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Insurers must give customers information on previous year premiums, Central Bank rules

The rules mean that insurers must also extend their renewal notification period from 15 to 20 working days.

Image: Shutterstock.com

INSURANCE PROVIDERS MUST now provide customers with information on premiums paid for private motor insurance renewals for the previous year. 

Under new Central Bank rules coming into effect today, motor insurers also have to provide a quotation for each policy option available to customers in relation to comprehensive, third-party fire and theft cover or third-party only cover. 

The new rules – which the Irish Central Bank says will provide greater transparency and help people make a “more informed decision” when purchasing insurance – means that details of premiums paid the previous year must be displayed “prominently” on the same page as the renewal premium. 

Fianna Fáil TD Michael McGrath has said that although the new rules are “welcome” they “should have happened a long time ago”. 

Said McGrath: “These changes come nowhere close to what is needed to tackle the insurance crisis.

“The government either doesn’t realise the scale of the insurance crisis facing consumers and businesses or it doesn’t care.” 

The new rules also mean that insurers now have to extend their renewal notification period from 15 to 20 working days for motor, health, damage to property and general liability insurance.

This, the Central Bank has said, is to allow policyholders more time to find comparison quotes.

The new rules “will help consumers make better informed decisions when shopping around for their insurance policies,” Director of Consumer Protection Gráinne McEvoy said.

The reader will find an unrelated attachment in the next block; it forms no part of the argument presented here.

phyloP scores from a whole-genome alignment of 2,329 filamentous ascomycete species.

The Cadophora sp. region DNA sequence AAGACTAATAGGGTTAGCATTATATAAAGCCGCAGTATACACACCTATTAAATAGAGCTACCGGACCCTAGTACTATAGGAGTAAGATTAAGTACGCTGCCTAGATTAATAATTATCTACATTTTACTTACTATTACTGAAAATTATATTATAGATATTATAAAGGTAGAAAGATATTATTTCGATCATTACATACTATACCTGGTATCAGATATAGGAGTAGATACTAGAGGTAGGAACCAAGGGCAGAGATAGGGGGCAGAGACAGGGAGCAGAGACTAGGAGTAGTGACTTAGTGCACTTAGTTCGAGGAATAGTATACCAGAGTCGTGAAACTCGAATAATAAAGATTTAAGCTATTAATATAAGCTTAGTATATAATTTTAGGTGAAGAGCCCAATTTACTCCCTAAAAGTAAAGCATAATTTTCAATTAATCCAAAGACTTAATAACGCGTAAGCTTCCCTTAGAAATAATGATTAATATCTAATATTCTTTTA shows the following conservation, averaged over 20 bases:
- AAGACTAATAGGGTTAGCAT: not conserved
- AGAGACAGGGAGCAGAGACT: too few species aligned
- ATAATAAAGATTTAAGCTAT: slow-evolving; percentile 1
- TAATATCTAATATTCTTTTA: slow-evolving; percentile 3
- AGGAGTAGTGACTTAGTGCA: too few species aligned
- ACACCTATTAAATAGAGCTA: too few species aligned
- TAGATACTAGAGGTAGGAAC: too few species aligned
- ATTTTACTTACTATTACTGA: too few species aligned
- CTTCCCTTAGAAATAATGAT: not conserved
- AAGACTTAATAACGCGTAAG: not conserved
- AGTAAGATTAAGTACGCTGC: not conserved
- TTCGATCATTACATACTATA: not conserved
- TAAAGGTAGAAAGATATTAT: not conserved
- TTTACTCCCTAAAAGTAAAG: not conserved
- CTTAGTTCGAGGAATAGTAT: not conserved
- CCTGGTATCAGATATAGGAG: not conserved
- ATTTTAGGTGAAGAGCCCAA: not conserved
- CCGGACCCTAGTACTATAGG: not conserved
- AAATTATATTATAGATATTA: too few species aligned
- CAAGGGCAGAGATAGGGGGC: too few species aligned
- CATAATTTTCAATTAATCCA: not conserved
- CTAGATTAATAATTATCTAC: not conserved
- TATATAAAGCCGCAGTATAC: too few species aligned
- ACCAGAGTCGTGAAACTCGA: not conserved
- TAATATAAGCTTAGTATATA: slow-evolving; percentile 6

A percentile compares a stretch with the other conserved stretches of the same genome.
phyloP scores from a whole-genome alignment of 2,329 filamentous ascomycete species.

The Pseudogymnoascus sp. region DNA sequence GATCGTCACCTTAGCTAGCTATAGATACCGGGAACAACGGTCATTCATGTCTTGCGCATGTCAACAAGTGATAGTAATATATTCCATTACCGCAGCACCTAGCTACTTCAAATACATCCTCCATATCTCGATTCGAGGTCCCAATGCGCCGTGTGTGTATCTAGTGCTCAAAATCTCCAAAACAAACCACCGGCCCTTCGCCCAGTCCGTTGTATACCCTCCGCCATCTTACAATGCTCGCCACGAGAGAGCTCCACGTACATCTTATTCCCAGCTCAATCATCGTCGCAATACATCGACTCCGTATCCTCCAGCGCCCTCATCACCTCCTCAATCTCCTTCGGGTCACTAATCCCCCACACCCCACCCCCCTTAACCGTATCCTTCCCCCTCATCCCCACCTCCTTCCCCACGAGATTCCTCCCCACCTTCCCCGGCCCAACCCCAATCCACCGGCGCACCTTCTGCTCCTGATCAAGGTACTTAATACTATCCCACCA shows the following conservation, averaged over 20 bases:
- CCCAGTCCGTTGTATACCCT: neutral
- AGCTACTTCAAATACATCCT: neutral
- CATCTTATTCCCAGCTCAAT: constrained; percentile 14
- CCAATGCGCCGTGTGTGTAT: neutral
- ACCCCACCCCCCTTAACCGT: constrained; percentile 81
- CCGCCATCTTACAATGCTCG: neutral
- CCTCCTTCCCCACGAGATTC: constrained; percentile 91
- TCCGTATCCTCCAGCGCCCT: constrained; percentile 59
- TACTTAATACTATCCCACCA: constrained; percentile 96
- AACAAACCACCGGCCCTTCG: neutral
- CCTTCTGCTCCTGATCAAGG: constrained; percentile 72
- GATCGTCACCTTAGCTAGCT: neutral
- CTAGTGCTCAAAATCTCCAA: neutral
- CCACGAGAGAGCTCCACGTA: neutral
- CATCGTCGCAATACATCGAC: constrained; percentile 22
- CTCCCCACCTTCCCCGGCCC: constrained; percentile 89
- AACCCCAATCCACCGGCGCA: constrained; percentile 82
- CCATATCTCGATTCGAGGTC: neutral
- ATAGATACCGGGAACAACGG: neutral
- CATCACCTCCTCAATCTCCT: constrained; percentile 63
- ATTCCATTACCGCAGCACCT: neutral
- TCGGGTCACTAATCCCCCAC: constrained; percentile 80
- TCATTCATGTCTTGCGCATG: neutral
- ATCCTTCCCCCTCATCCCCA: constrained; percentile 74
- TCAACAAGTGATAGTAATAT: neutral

“Motor insurance in particular can represent a significant outlay for many people, so these changes will help people to shop around and make informed choices.

“We are insisting that insurers put the price comparison on the same page of any renewal notice. This makes it easy for customers to see if their premium has increased. We expect the insurance sector to embrace these rules, in the best interest of their customers. And the Central Bank will closely monitor their compliance,” said McEvoy. 

‘Database’

The rules follow on from the government’s 2016 Cost of Insurance Working Group which examined the costs behind motor insurance in Ireland. 

The January 2017 Cost of Motor Insurance Report also recommended establishing a National Claims Information Database (NCID) to allow for an in-depth analysis of annual trends in car insurance claims.

In July, however, the government was critcised for not giving a specific date for the set up of this database that would map trends of motor insurance claims.

The Central Bank told TheJournal.ie that the claims database has been established and that it plans to publish its first report based on the data collected by the end of the year. 

In July, the Department of Finance said that the database would include details such as where claims are settled and the various costs associated with the claims process, but said that it wouldn’t aggregate the data on a claim-by-claim basis as there would be “major data protection implications” including GDPR issues, among other problems.

The Department of Finance said that it was seen as “key to developing an understanding of how claims costs are impacting premiums”, adding that the Central Bank is to begin collecting the required data from insurers and to publish its report later this year.

That same week, Sinn Féin TD Pearse Doherty made headlines after questioning representatives from the insurance industry who appeared in front of the Oireachtas Finance Committee about their claim that 20% of insurance claims were suspected of fraud.

Doherty at the time questioned what proportion of these claims were reported to Gardaí, to which representatives replied only a fraction. Doherty surmised that the number of fraudulent claims was closer to 1% rather than 20%.

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